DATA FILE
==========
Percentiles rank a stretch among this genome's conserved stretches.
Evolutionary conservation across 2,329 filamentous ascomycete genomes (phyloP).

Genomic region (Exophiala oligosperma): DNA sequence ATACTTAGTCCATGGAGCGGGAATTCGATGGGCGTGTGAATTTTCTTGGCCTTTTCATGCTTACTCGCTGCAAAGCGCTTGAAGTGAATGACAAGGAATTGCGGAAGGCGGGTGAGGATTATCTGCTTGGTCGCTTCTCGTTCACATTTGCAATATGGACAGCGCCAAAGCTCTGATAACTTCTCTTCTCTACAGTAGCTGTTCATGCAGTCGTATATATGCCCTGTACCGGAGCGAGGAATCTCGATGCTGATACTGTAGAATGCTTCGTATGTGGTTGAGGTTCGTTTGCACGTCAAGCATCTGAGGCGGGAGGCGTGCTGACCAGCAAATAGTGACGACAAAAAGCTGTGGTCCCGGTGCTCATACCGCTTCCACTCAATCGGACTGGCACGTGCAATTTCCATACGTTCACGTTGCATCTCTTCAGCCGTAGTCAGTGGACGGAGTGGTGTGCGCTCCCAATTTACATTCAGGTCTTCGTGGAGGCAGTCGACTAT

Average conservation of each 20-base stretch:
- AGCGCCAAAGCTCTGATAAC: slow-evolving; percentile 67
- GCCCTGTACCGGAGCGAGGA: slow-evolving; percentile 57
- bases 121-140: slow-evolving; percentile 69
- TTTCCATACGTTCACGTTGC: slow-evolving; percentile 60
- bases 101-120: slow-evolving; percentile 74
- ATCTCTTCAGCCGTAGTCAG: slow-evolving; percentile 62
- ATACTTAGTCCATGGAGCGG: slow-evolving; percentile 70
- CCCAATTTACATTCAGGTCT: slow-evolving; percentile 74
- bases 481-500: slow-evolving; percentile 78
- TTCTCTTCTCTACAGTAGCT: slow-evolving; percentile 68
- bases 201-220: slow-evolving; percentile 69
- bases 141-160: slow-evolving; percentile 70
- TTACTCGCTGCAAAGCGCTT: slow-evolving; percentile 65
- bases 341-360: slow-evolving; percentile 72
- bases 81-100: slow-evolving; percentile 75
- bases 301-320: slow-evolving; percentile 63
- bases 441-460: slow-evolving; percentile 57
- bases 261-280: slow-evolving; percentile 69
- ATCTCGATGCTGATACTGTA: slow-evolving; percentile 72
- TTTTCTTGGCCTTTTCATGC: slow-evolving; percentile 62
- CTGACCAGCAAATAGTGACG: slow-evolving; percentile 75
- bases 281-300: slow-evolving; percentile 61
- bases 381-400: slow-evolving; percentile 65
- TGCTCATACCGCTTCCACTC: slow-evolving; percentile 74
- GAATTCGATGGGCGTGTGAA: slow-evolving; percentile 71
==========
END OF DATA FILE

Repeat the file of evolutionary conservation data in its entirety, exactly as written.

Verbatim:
Percentiles rank a stretch among this genome's conserved stretches.
Evolutionary conservation across 2,329 filamentous ascomycete genomes (phyloP).

Genomic region (Exophiala oligosperma): DNA sequence ATACTTAGTCCATGGAGCGGGAATTCGATGGGCGTGTGAATTTTCTTGGCCTTTTCATGCTTACTCGCTGCAAAGCGCTTGAAGTGAATGACAAGGAATTGCGGAAGGCGGGTGAGGATTATCTGCTTGGTCGCTTCTCGTTCACATTTGCAATATGGACAGCGCCAAAGCTCTGATAACTTCTCTTCTCTACAGTAGCTGTTCATGCAGTCGTATATATGCCCTGTACCGGAGCGAGGAATCTCGATGCTGATACTGTAGAATGCTTCGTATGTGGTTGAGGTTCGTTTGCACGTCAAGCATCTGAGGCGGGAGGCGTGCTGACCAGCAAATAGTGACGACAAAAAGCTGTGGTCCCGGTGCTCATACCGCTTCCACTCAATCGGACTGGCACGTGCAATTTCCATACGTTCACGTTGCATCTCTTCAGCCGTAGTCAGTGGACGGAGTGGTGTGCGCTCCCAATTTACATTCAGGTCTTCGTGGAGGCAGTCGACTAT

Average conservation of each 20-base stretch:
- AGCGCCAAAGCTCTGATAAC: slow-evolving; percentile 67
- GCCCTGTACCGGAGCGAGGA: slow-evolving; percentile 57
- bases 121-140: slow-evolving; percentile 69
- TTTCCATACGTTCACGTTGC: slow-evolving; percentile 60
- bases 101-120: slow-evolving; percentile 74
- ATCTCTTCAGCCGTAGTCAG: slow-evolving; percentile 62
- ATACTTAGTCCATGGAGCGG: slow-evolving; percentile 70
- CCCAATTTACATTCAGGTCT: slow-evolving; percentile 74
- bases 481-500: slow-evolving; percentile 78
- TTCTCTTCTCTACAGTAGCT: slow-evolving; percentile 68
- bases 201-220: slow-evolving; percentile 69
- bases 141-160: slow-evolving; percentile 70
- TTACTCGCTGCAAAGCGCTT: slow-evolving; percentile 65
- bases 341-360: slow-evolving; percentile 72
- bases 81-100: slow-evolving; percentile 75
- bases 301-320: slow-evolving; percentile 63
- bases 441-460: slow-evolving; percentile 57
- bases 261-280: slow-evolving; percentile 69
- ATCTCGATGCTGATACTGTA: slow-evolving; percentile 72
- TTTTCTTGGCCTTTTCATGC: slow-evolving; percentile 62
- CTGACCAGCAAATAGTGACG: slow-evolving; percentile 75
- bases 281-300: slow-evolving; percentile 61
- bases 381-400: slow-evolving; percentile 65
- TGCTCATACCGCTTCCACTC: slow-evolving; percentile 74
- GAATTCGATGGGCGTGTGAA: slow-evolving; percentile 71